Several Oregon sheriffs have declared that they will not enforce the state’s new gun control law, which limits magazine capacity. These sheriffs claimed that the measure violated the Second Amendment.
According to Jack Phillips of The Epoch Times, Measure 114 (Reduction of Gun Violence law) was approved by Oregon voters in the November 8, 2022 midterm elections. Magazines that hold more than 10 rounds are forbidden under this gun control bill, which is a classic anti-gun measure found in solid blue states like California, Illinois, and New York.
Several county sheriffs have publicly expressed their objections to the law or specific parts of the statute.
“The most important thing is that this does virtually nothing to fix the problem,” Union County Sheriff Cody Bowen said to Fox News on Nov 15. “Our issue isn’t one of magazine capacity or background checks. There is an issue with awareness of mental illness. It’s a behavioral health issue.”
“Instead of claiming that, you know that firearms are murdering people,” Bowen added, “society in general is a bigger problem.”
“There’s absolutely no way for us to enforce this, and I wouldn’t because it’s an infringement upon our Second Amendment right to keep and carry guns,” the Union County sheriff continued. He also stated that this legislation will not reduce the number of shootings in the state.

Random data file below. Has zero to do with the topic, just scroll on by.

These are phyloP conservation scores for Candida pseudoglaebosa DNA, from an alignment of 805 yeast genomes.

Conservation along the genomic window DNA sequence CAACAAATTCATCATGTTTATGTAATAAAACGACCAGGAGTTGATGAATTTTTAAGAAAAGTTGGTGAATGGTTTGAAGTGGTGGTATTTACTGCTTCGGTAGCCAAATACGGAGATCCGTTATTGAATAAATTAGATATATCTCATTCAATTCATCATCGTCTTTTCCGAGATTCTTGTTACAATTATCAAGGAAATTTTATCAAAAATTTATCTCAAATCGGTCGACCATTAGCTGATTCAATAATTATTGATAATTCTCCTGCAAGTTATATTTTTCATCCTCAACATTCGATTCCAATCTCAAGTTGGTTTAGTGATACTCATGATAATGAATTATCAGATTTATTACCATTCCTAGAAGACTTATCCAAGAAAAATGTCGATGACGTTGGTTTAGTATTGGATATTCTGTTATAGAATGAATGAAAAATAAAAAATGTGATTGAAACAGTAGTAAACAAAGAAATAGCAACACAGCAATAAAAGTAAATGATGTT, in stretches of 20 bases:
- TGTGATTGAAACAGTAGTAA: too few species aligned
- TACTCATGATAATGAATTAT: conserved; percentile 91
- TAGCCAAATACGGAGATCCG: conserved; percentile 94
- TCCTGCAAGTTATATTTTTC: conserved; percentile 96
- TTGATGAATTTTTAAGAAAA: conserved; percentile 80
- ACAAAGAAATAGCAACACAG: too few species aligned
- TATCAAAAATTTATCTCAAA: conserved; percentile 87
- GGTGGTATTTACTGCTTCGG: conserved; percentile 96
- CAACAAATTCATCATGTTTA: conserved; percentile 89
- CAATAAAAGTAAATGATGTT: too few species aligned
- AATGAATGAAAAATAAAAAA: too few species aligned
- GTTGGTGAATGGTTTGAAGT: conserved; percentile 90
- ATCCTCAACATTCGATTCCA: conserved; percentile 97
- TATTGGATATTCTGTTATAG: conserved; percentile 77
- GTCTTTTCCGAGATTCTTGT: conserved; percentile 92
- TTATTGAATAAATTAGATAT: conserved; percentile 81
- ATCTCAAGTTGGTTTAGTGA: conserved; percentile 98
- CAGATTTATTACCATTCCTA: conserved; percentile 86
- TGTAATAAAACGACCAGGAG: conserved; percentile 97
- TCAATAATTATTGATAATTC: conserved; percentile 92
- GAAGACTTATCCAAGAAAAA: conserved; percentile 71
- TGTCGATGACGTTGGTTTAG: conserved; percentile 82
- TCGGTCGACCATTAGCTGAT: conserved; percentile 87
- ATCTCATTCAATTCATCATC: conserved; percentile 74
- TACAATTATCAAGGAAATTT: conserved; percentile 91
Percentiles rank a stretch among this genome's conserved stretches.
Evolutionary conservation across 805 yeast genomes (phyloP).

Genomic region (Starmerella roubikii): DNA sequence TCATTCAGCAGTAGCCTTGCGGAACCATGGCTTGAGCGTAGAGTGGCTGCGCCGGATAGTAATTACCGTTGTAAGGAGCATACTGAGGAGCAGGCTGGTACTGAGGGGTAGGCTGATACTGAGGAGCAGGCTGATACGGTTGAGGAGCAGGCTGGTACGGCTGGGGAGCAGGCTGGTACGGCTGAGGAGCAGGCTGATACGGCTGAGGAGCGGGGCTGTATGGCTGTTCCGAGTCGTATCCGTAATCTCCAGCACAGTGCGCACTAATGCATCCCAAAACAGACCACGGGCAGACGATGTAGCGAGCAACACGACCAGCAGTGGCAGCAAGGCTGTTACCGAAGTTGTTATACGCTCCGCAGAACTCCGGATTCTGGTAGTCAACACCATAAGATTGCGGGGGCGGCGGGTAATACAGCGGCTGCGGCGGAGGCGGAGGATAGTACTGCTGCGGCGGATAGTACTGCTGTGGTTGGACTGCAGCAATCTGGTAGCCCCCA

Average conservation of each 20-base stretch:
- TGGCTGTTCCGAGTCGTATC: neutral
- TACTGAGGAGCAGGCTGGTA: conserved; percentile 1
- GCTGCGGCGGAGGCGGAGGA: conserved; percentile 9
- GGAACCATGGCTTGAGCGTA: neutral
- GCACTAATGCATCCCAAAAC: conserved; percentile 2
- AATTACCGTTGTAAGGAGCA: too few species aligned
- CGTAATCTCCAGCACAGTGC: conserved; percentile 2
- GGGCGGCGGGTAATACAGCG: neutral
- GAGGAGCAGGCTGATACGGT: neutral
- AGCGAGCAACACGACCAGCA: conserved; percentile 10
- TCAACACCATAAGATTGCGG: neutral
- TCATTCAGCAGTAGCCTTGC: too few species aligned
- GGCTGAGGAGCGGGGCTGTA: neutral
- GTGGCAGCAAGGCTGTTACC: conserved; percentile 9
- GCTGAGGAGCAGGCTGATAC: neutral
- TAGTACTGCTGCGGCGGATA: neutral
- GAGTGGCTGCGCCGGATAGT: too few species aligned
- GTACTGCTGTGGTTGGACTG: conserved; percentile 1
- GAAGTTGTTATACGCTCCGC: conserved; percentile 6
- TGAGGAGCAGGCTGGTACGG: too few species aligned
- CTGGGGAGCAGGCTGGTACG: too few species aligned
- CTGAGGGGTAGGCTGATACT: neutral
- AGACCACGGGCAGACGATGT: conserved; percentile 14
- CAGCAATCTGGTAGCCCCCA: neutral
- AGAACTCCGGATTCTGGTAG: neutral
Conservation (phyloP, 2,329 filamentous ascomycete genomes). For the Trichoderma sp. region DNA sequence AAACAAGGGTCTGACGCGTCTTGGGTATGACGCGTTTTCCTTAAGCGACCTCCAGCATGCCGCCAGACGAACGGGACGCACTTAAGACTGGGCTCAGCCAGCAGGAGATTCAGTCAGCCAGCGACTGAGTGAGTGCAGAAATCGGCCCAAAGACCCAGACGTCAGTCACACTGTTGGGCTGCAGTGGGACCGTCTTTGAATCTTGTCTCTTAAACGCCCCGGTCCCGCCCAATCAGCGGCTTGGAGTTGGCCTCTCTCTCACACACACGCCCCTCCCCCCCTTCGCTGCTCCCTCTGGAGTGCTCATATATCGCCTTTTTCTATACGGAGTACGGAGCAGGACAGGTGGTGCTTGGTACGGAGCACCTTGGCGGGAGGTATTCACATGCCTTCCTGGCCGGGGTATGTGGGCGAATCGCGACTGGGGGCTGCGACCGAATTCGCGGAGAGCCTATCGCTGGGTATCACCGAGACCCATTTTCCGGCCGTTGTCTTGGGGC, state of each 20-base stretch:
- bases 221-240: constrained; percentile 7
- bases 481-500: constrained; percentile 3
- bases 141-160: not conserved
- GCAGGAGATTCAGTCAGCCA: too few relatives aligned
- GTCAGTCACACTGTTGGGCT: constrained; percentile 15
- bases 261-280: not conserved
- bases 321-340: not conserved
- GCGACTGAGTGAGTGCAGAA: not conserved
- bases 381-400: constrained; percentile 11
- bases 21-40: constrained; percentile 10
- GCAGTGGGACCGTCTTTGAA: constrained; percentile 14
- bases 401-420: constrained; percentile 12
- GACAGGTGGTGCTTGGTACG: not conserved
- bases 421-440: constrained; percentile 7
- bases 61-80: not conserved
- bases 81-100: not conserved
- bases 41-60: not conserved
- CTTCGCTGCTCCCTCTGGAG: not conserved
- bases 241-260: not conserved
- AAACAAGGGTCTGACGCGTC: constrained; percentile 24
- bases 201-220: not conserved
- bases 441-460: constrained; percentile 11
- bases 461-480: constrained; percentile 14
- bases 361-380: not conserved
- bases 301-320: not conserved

Sheriff Brian Wolfe of Malheur County has stated that he will not enforce the recently imposed magazine limit.
“I don’t believe this supersedes anything. I don’t believe that by not enforcing it, I am surpassing state law. Anyone in law enforcement, even state police, and the governor, have to choose and select which laws they will be able to implement,” he told a local media outlet.
Linn County Sheriff Michelle Duncan stated in a Facebook post on Nov. 9, 2022, that she wishes “to convey a strong message to Linn County residents saying that the Linn County Sheriff’s Dept. won’t be enforcing the magazine capacity restrictions.”
“This measure is badly drafted, and there is still a lot that needs to be worked out in terms of the permitting procedure, who is responsible for the training, and what specifically the training will have to cover,” Duncan said. She suggested that a “urgent lawsuit” be brought against this measure.
Author: Steven Sinclaire